Thursday, June 26, 2008

On Women and Men. Again.

Somehow the media became interested in the story of an Albanian woman who became the man of her family. No, this is not about sex surgery. But it is about the ways in which we think of men and women, and the arrangements in our societies around this. The New York Times (and then many others) ran a story about an Albanian woman, now in her 80s, who has taken the alpha-male role in her family: she gave up her woman lifestyle, took on male clothes, sworn herself to virginity (unclear why, as someone pointed out to me today, 'real men' are not expected to do this...) and became the head of the family. From that moment on, she was accepted by everyone as a man (except for this virginity thing, I know), since - says the story - this is an old custom in Albanian communities.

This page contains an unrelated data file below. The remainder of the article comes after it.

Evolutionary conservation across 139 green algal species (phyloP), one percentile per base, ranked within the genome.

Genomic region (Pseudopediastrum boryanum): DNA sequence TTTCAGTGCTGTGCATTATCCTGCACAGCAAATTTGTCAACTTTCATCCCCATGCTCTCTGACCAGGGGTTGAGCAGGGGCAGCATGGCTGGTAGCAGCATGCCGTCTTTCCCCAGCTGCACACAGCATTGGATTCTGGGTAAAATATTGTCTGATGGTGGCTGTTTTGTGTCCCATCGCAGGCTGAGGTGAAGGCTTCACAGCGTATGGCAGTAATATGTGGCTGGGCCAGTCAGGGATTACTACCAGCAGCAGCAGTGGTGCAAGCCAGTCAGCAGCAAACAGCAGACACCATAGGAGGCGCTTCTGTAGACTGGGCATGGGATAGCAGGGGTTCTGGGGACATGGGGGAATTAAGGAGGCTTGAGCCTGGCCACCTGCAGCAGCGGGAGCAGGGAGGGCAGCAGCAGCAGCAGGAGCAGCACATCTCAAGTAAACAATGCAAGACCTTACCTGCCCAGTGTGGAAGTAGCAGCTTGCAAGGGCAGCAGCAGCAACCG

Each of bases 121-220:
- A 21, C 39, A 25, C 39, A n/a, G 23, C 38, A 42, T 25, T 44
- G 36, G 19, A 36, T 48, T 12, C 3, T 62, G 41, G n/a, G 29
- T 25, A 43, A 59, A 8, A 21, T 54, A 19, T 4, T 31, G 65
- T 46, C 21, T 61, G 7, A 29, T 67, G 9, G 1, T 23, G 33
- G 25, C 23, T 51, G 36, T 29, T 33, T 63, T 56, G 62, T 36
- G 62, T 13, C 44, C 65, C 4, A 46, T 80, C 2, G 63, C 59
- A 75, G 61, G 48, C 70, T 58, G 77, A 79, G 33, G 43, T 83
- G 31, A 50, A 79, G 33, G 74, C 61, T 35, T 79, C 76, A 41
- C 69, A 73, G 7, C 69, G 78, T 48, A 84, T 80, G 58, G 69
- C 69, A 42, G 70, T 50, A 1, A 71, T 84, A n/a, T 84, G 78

I have read of a species of fish where there's only one male per flight, but if he dies, the alpha female changes her sex and becomes male. Trying to figure out where I got this info from, I ran across a lot of other interesting stuff about sex changes in fish. Now, I've said it again, I know we are not fish, but I think it is interesting that we tend to ignore this information and regard any transgression of our 'given' biological sex (we assume it is a given, and there's no doubt about it) as an anomaly. I wonder how would we think of men and women - and those who do not comfortably fit in these two labels - if we would adopt a different viewpoint.

Friday, June 20, 2008

Challenging the Homogeneous Nation from Within